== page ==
I have shared posts from Ben Hunt’s blog before and today I wanted to share an older one titled ‘Sheep Logic‘.
It is a longish, but fantastic read.
This paragraph really got me nodding:
Why are we being trained to think like sheep? Because sheep are wonderful prey animals. They pay the rent with their fleece, and when push comes to shove you can eat them, too. Plus they’re not helpless prey animals. Sheep are quite competent and rather self-sufficient prey animals, which from a smart owner’s perspective is really what you want. If sheep were truly docile and stupid, then they’d be way too much trouble to keep. Nope, with sheep you can let them wander around all day and do their thing. Just keep them from killing themselves in some really stupid accident and you can harvest them for years and years and years.
This part really rang true to me as well:
How do we “see” a crowd in financial markets? Through the financial media outlets that are ubiquitous throughout every professional investment operation in the world — the Wall Street Journal, the Financial Times, CNBC, and Bloomberg. That’s it. These are the only four signal transmission and mediation channels that matter from a financial market Common Knowledge Game perspective because “everyone knows” that we all subscribe to these four channels. If a signal appears prominently in any one of these media outlets (and if it appears prominently in one, it becomes “news” and will appear in all), then every professional investor in the world automatically assumes that every other professional investor in the world heard the signal. So if Famous Investor X appears on CNBC and says that the latest Fed announcement is a great and wonderful thing for equity markets, then the market will go up. It won’t go up because investors agree with Famous Investor X’s assessment of the merits of the Fed announcement. The market will go up because every investor will believe that every other investor heard what Famous Investor X said, and every investor will be forced to update his or her estimation of what every other investor estimates the market will do. It doesn’t matter what the Truth with a capital T is about the Fed. It doesn’t matter what you think about the Fed. It doesn’t matter what everyone thinks about the Fed. What matters is what everyone thinks that everyone thinks about the Fed. That’s how sheep logic, aka the Common Knowledge Game, works in markets.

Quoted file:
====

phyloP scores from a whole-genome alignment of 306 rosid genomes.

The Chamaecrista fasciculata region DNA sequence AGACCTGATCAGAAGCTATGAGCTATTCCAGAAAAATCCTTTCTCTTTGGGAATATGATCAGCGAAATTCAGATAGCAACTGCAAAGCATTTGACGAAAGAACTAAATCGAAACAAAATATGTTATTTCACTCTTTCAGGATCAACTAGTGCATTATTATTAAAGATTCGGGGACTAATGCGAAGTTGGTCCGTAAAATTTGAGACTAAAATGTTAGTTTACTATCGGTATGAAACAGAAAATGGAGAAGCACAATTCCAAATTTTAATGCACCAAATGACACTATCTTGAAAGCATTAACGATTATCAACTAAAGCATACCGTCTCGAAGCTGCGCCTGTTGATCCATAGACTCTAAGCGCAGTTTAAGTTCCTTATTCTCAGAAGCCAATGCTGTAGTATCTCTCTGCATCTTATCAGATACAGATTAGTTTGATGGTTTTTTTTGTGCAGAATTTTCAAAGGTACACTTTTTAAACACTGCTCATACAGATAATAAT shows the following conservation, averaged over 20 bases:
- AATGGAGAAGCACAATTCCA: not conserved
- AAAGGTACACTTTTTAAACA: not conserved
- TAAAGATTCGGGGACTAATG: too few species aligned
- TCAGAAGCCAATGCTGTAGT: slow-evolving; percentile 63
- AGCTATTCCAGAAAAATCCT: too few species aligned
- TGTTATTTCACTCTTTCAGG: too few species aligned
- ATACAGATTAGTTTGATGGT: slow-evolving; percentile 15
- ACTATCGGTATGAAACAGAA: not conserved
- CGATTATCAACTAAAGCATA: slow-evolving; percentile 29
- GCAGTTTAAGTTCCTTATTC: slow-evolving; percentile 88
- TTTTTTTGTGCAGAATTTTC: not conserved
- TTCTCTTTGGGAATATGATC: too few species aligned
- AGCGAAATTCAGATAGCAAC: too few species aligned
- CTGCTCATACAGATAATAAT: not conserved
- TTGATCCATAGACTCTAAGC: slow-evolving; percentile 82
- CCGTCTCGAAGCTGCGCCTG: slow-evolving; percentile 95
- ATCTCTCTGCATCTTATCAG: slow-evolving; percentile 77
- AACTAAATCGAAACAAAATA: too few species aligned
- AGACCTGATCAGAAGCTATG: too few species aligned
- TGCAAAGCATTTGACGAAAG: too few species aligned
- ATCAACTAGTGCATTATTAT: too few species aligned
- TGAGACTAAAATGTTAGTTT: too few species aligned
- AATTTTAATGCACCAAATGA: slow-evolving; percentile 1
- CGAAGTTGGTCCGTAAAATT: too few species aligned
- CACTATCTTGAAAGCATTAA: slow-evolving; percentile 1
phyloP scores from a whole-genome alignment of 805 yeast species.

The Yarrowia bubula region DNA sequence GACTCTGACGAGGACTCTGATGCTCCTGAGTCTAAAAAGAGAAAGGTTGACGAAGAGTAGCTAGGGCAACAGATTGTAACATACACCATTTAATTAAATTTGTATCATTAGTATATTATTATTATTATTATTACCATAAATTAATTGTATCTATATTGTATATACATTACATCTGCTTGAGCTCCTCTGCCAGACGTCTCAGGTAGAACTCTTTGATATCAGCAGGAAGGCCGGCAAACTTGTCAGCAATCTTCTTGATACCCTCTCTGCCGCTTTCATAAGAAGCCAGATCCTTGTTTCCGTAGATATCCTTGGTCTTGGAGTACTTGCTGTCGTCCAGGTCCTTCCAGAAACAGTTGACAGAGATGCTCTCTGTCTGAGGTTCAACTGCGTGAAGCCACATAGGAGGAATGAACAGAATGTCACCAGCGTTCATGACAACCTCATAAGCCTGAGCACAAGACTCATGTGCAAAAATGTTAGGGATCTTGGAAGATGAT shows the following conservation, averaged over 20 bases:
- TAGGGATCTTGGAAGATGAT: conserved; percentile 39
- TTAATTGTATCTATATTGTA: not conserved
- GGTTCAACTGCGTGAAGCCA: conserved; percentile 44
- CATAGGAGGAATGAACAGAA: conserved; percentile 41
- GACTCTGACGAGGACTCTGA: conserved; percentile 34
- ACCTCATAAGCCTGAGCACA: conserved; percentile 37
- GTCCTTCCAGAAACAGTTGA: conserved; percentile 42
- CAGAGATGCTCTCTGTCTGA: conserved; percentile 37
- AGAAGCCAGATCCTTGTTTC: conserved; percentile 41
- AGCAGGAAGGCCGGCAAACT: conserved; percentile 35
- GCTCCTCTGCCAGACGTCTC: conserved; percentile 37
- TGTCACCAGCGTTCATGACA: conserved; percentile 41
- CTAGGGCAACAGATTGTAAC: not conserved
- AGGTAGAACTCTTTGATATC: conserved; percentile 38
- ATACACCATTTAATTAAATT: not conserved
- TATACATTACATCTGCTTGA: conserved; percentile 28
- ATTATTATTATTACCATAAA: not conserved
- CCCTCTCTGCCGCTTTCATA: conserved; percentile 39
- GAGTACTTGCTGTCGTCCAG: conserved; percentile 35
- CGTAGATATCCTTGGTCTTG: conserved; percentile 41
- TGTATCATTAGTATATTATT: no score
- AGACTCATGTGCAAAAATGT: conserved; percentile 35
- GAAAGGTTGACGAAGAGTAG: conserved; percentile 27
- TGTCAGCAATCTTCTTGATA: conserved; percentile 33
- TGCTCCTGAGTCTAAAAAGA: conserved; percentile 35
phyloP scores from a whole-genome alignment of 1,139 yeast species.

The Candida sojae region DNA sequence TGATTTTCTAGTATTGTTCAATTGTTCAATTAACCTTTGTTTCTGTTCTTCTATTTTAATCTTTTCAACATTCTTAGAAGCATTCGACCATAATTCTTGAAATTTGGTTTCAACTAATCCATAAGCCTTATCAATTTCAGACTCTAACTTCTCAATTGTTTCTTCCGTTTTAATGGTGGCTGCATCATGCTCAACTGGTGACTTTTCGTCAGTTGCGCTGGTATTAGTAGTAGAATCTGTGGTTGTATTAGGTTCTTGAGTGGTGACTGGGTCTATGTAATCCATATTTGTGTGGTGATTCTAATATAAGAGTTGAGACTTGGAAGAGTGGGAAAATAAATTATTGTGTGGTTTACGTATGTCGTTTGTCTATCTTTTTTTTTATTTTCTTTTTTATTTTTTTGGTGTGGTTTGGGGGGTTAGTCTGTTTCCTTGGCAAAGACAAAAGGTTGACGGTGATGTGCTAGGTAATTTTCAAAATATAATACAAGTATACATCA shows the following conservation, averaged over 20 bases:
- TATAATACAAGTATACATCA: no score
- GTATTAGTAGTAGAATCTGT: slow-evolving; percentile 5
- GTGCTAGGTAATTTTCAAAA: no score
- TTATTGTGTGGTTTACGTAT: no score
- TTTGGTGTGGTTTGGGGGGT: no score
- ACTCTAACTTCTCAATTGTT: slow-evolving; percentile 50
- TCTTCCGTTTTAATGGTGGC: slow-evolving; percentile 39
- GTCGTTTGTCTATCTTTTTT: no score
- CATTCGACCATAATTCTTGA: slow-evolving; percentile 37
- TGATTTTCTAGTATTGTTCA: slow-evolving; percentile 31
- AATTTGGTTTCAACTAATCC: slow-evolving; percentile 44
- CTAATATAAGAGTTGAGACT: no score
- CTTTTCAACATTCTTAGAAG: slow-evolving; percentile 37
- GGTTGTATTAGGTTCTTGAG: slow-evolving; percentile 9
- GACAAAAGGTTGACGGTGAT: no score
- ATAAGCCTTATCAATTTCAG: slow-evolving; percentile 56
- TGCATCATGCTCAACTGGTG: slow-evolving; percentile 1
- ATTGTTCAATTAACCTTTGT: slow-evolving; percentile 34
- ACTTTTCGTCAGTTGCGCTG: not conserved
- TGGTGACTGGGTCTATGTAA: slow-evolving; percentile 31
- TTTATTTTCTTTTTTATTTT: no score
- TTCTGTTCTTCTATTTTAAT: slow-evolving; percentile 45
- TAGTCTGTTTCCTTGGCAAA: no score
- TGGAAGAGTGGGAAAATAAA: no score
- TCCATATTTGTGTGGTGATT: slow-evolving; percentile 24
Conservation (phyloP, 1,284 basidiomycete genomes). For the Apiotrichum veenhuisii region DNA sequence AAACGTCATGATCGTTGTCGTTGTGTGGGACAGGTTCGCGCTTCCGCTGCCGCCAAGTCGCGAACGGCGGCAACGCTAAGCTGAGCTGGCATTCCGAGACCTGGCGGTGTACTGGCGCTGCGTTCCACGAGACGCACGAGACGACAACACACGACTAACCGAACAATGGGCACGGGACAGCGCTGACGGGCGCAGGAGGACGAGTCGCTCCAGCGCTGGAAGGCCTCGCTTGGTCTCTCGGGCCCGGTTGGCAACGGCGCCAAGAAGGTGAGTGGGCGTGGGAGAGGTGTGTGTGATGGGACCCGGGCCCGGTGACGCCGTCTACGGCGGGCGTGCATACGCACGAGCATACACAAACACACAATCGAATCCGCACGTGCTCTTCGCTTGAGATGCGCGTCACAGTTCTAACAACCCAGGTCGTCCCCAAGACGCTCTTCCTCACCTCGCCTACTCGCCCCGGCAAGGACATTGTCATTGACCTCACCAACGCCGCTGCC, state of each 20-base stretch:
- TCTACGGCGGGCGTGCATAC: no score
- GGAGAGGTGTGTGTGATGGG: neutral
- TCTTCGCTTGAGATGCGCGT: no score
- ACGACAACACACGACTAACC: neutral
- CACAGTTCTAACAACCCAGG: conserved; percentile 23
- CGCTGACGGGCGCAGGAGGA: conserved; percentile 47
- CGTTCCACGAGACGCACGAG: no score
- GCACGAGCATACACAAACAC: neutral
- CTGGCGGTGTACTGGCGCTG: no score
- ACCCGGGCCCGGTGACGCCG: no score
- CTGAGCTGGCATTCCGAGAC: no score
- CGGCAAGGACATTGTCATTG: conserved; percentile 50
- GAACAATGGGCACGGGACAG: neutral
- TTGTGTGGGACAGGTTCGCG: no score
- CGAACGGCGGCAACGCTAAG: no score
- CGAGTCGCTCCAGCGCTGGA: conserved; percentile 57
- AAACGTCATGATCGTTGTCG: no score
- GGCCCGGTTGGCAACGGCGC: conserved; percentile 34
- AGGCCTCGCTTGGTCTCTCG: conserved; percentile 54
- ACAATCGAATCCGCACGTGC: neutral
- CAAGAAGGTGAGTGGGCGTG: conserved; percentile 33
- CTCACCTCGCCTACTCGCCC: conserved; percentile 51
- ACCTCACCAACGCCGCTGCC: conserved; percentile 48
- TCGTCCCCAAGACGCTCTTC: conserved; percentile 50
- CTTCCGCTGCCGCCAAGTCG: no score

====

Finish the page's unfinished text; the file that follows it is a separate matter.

This is the exact reason I gave up news/information from ALL of the above (I would pay for a Bloomberg Terminal if I had the budget/luxury). They gave me ZERO edge. Turning them off completely is what finally gave me an edge.
I think it is ok to be a sheep in the markets as long as you know who your shepherd(s) is (are), what a flock of sheep is, and who the wolves and coyotes are.
I think Ben would be a fantastic trend follower, but he is a short-seller. Here is how he describes himself and short-sellers:
We swim against the current of narrative. Always. We are respected but disliked. By everyone. Our necessary attributes are suspicion and ego, we can never coast, and our rewards, if they come, are punctuated and short-lived. Short-selling will curdle you. If you let it.
I AM a short-seller. It’s my DNA. I just can’t abide the mendacity and the pleasant little lies and the outright raccoonery that I perceive as infesting the investment world. I wish I could ignore it and just go with the flow. I wish I were wired differently. But I’m not.
We need more Ben Hunt’s.
Also published on Medium.